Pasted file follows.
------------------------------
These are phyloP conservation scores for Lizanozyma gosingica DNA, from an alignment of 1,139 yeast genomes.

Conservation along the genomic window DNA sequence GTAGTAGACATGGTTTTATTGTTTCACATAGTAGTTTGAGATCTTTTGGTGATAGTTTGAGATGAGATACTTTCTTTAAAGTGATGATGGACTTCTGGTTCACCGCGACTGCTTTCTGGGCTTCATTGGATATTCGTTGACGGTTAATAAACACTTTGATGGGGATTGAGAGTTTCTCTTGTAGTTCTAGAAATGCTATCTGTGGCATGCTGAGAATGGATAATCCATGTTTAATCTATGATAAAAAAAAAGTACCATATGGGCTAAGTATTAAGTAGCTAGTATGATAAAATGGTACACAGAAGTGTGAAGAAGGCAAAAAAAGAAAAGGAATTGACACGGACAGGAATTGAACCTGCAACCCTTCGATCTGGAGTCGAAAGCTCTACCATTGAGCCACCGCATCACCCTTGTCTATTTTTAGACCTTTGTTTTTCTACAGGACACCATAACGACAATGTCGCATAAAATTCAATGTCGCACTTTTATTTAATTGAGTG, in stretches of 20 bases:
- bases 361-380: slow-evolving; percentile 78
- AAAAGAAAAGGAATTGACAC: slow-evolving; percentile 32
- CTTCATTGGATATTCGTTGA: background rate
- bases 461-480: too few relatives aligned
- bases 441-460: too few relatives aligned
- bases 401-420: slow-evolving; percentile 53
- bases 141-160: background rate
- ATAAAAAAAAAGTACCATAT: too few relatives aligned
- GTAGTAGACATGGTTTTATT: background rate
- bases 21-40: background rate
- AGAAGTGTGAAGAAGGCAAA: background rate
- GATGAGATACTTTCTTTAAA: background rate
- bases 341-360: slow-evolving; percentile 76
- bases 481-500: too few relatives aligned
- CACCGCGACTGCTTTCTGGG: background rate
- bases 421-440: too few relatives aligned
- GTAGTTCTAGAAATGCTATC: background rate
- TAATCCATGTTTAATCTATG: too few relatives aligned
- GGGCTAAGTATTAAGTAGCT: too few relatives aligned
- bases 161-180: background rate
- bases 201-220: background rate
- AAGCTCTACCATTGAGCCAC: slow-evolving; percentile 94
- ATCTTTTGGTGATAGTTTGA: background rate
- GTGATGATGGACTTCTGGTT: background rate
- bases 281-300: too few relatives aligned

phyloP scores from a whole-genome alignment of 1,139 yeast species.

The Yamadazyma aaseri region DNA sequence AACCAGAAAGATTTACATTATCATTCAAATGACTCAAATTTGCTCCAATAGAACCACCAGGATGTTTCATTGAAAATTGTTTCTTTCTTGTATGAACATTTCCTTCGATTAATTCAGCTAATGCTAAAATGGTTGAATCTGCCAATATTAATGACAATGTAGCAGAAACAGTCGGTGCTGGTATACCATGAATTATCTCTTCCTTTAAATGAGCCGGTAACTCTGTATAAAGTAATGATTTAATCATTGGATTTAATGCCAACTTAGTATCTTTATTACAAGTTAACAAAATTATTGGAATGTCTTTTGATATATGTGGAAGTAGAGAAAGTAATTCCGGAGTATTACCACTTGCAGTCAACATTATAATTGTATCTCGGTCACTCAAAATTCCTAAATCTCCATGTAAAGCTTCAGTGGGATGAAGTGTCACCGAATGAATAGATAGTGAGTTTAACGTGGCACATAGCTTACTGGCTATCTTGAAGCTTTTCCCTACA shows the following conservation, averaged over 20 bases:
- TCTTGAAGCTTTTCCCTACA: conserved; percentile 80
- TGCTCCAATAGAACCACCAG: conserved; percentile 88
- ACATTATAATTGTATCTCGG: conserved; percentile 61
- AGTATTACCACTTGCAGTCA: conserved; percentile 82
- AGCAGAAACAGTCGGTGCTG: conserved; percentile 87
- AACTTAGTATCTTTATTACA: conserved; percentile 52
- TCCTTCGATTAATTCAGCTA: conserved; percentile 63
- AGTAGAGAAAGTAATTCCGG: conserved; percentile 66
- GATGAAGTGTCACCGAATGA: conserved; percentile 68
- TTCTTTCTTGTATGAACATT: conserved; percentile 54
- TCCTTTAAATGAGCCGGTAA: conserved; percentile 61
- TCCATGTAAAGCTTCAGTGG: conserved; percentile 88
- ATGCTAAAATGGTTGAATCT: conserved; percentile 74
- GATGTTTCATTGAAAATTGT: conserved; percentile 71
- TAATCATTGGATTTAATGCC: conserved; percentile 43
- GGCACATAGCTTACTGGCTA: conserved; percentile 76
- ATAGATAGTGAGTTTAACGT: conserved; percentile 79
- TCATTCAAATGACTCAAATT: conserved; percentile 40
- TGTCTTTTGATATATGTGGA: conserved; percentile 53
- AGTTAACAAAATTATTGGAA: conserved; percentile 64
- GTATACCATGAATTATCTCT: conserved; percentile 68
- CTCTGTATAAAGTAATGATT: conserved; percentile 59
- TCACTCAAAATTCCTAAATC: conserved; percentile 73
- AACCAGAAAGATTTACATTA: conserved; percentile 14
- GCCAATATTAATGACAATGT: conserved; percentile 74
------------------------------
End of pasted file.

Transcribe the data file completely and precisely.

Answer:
These are phyloP conservation scores for Lizanozyma gosingica DNA, from an alignment of 1,139 yeast genomes.

Conservation along the genomic window DNA sequence GTAGTAGACATGGTTTTATTGTTTCACATAGTAGTTTGAGATCTTTTGGTGATAGTTTGAGATGAGATACTTTCTTTAAAGTGATGATGGACTTCTGGTTCACCGCGACTGCTTTCTGGGCTTCATTGGATATTCGTTGACGGTTAATAAACACTTTGATGGGGATTGAGAGTTTCTCTTGTAGTTCTAGAAATGCTATCTGTGGCATGCTGAGAATGGATAATCCATGTTTAATCTATGATAAAAAAAAAGTACCATATGGGCTAAGTATTAAGTAGCTAGTATGATAAAATGGTACACAGAAGTGTGAAGAAGGCAAAAAAAGAAAAGGAATTGACACGGACAGGAATTGAACCTGCAACCCTTCGATCTGGAGTCGAAAGCTCTACCATTGAGCCACCGCATCACCCTTGTCTATTTTTAGACCTTTGTTTTTCTACAGGACACCATAACGACAATGTCGCATAAAATTCAATGTCGCACTTTTATTTAATTGAGTG, in stretches of 20 bases:
- bases 361-380: slow-evolving; percentile 78
- AAAAGAAAAGGAATTGACAC: slow-evolving; percentile 32
- CTTCATTGGATATTCGTTGA: background rate
- bases 461-480: too few relatives aligned
- bases 441-460: too few relatives aligned
- bases 401-420: slow-evolving; percentile 53
- bases 141-160: background rate
- ATAAAAAAAAAGTACCATAT: too few relatives aligned
- GTAGTAGACATGGTTTTATT: background rate
- bases 21-40: background rate
- AGAAGTGTGAAGAAGGCAAA: background rate
- GATGAGATACTTTCTTTAAA: background rate
- bases 341-360: slow-evolving; percentile 76
- bases 481-500: too few relatives aligned
- CACCGCGACTGCTTTCTGGG: background rate
- bases 421-440: too few relatives aligned
- GTAGTTCTAGAAATGCTATC: background rate
- TAATCCATGTTTAATCTATG: too few relatives aligned
- GGGCTAAGTATTAAGTAGCT: too few relatives aligned
- bases 161-180: background rate
- bases 201-220: background rate
- AAGCTCTACCATTGAGCCAC: slow-evolving; percentile 94
- ATCTTTTGGTGATAGTTTGA: background rate
- GTGATGATGGACTTCTGGTT: background rate
- bases 281-300: too few relatives aligned

phyloP scores from a whole-genome alignment of 1,139 yeast species.

The Yamadazyma aaseri region DNA sequence AACCAGAAAGATTTACATTATCATTCAAATGACTCAAATTTGCTCCAATAGAACCACCAGGATGTTTCATTGAAAATTGTTTCTTTCTTGTATGAACATTTCCTTCGATTAATTCAGCTAATGCTAAAATGGTTGAATCTGCCAATATTAATGACAATGTAGCAGAAACAGTCGGTGCTGGTATACCATGAATTATCTCTTCCTTTAAATGAGCCGGTAACTCTGTATAAAGTAATGATTTAATCATTGGATTTAATGCCAACTTAGTATCTTTATTACAAGTTAACAAAATTATTGGAATGTCTTTTGATATATGTGGAAGTAGAGAAAGTAATTCCGGAGTATTACCACTTGCAGTCAACATTATAATTGTATCTCGGTCACTCAAAATTCCTAAATCTCCATGTAAAGCTTCAGTGGGATGAAGTGTCACCGAATGAATAGATAGTGAGTTTAACGTGGCACATAGCTTACTGGCTATCTTGAAGCTTTTCCCTACA shows the following conservation, averaged over 20 bases:
- TCTTGAAGCTTTTCCCTACA: conserved; percentile 80
- TGCTCCAATAGAACCACCAG: conserved; percentile 88
- ACATTATAATTGTATCTCGG: conserved; percentile 61
- AGTATTACCACTTGCAGTCA: conserved; percentile 82
- AGCAGAAACAGTCGGTGCTG: conserved; percentile 87
- AACTTAGTATCTTTATTACA: conserved; percentile 52
- TCCTTCGATTAATTCAGCTA: conserved; percentile 63
- AGTAGAGAAAGTAATTCCGG: conserved; percentile 66
- GATGAAGTGTCACCGAATGA: conserved; percentile 68
- TTCTTTCTTGTATGAACATT: conserved; percentile 54
- TCCTTTAAATGAGCCGGTAA: conserved; percentile 61
- TCCATGTAAAGCTTCAGTGG: conserved; percentile 88
- ATGCTAAAATGGTTGAATCT: conserved; percentile 74
- GATGTTTCATTGAAAATTGT: conserved; percentile 71
- TAATCATTGGATTTAATGCC: conserved; percentile 43
- GGCACATAGCTTACTGGCTA: conserved; percentile 76
- ATAGATAGTGAGTTTAACGT: conserved; percentile 79
- TCATTCAAATGACTCAAATT: conserved; percentile 40
- TGTCTTTTGATATATGTGGA: conserved; percentile 53
- AGTTAACAAAATTATTGGAA: conserved; percentile 64
- GTATACCATGAATTATCTCT: conserved; percentile 68
- CTCTGTATAAAGTAATGATT: conserved; percentile 59
- TCACTCAAAATTCCTAAATC: conserved; percentile 73
- AACCAGAAAGATTTACATTA: conserved; percentile 14
- GCCAATATTAATGACAATGT: conserved; percentile 74